I have also increasingly realized that acknowledging that my mother’s heritage affects who I am isn’t really even a decision; it’s just an acceptance of the truth. I am certainly not Irish Catholic, but it feels wrong now to say that I’m just Jewish. Even besides our family’s versions of celebrating Christmas and Easter, my mother’s identity has affected me in innumerable ways, big and small—from how I approach discussions of chosenness to how I have learned to explain Jewish practice in a way my Catholic grandmother can understand. My experience as a Jew has been undeniably different from that of my peers with two Jewish parents, but being different isn’t the same as being lesser. I am fully Jewish, but I am Jewish and my Irish Catholic mother’s child. I am—I want to be—of both my father and my mother.

However, I haven’t figured out yet what exactly it would look like to belong fully to both my parents’ cultures. While I desperately want to be “Jewish and,” I’m not sure what exactly to put after the “and.” This uncertainty exhausts and scares me. I have to fight the urge to present my identity as all wrapped up in a neat little bow. Jews like me—Jews who want to be both—we’re supposed to be the downfall of the Jewish community, the end of Judaism. I’ve been told that I am mistaken, misguided. Admitting that I am not sure who I am feels like proving their point.

Still, there is also something beautiful in this uncertainty, this continual cycle of re-examination. Neither of my parents had a model for how to raise the particular kind of Jewish family they had chosen. My childhood was one long improvisation; my mother searched Google for Jewish recipes, and my father learned how to explain the experiences he had grown up with but had never been forced to make sense of before. Existing in an in-between space forced my parents to be creative and intentional. I, too, have the ability to choose what being both means to me, to discover and define it for myself. When you mix two things together, they can combine in unexpected ways, creating something new, something all its own. Uncertainty, unsettledness isn’t something that I have to try to escape. Perhaps I will never know how to finish the phrase “Jewish and,” but I can give myself permission to revel in the possibilities the “and” brings.

At my parents’ wedding, they stood under a chuppah sewed by my maternal grandmother. While she had originally been apprehensive about the marriage, my grandma is a retired nurse obsessed with detail: If she was going to make the chuppah, she was going to make sure everything was just right. Calling her local rabbi, she took copious notes to make sure that everything about it would be in accordance with Jewish law and tradition. She also embroidered onto the chuppah a pattern from one of her only family heirlooms: a tablecloth her own grandparents had sent her from Germany. When I became a bat mitzvah, she gave me a challah cover embroidered in the same pattern. When I place the cover over my challah on Friday evenings, I’m reminded of the generations before me who also prepared their tables to look their best for the Sabbath bride. I also see my grandmother’s love and the love her grandparents had for her. These ties to all my traditions are woven together into the cover’s fabric so tightly they couldn’t be picked apart if I tried.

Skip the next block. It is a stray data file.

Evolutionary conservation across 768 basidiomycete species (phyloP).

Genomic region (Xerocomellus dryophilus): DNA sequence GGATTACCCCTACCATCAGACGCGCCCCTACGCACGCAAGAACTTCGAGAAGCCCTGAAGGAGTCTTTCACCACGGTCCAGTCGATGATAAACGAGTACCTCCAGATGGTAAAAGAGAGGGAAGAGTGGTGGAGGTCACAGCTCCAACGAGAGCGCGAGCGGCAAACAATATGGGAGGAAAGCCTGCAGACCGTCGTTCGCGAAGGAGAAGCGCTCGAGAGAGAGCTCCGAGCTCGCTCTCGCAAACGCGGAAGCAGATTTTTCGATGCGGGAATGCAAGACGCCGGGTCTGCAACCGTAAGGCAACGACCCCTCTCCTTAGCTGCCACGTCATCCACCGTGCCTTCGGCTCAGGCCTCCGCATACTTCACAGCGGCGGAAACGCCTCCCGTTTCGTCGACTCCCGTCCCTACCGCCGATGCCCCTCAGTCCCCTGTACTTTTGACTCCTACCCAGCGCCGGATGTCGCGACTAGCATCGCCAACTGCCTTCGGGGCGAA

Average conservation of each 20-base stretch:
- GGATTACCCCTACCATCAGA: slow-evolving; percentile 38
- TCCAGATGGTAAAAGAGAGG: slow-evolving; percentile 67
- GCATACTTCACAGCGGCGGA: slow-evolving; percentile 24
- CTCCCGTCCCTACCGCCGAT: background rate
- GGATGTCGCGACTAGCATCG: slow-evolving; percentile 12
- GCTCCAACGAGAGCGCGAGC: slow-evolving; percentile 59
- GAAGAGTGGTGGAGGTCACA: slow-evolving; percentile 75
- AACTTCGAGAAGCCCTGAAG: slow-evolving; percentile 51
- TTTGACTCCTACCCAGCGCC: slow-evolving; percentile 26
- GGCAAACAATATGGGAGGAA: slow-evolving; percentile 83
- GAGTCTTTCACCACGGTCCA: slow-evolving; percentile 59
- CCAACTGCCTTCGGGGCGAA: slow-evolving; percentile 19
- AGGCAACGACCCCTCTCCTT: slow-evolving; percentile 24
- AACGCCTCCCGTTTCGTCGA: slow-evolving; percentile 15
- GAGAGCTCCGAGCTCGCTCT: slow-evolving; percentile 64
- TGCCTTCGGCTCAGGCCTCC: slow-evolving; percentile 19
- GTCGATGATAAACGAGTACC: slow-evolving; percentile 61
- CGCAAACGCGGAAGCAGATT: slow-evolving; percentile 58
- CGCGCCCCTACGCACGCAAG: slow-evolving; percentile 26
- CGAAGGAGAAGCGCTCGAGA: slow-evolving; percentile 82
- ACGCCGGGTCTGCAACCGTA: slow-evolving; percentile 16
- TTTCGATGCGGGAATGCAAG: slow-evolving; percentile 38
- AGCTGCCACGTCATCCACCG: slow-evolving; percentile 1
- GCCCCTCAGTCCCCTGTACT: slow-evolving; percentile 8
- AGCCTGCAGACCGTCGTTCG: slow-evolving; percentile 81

2 Responses

  1. A fascinating read. Thank you for your honesty. My father was Jewish and my mother was Irish/English Roman Catholic. I am 70 years old now so you can imagine how long I have been living within this conundrum. My question is can you recommend any on line support groups that support patrilineal adults in a respectful, meaningful and even humorous way?

  2. Thank you so much for writing and sharing this piece. I see so much of my own lived experience reflected, all the way down to the story of your Irish Catholic grandmother’s attention to detail – mine was also a retired nurse who consulted a Rabbi about appropriate gifts and crafted heirloom tablecloths for the family. The only major difference is that my parents raised me and my brother pre-Google.

    I shared this article with my mom, and she responded that it “shows you are not alone in your heritage.” I just wanted to reach out as a confirmation that you’re not alone in your heritage either, or your approach to understanding it. Sending so many good wishes!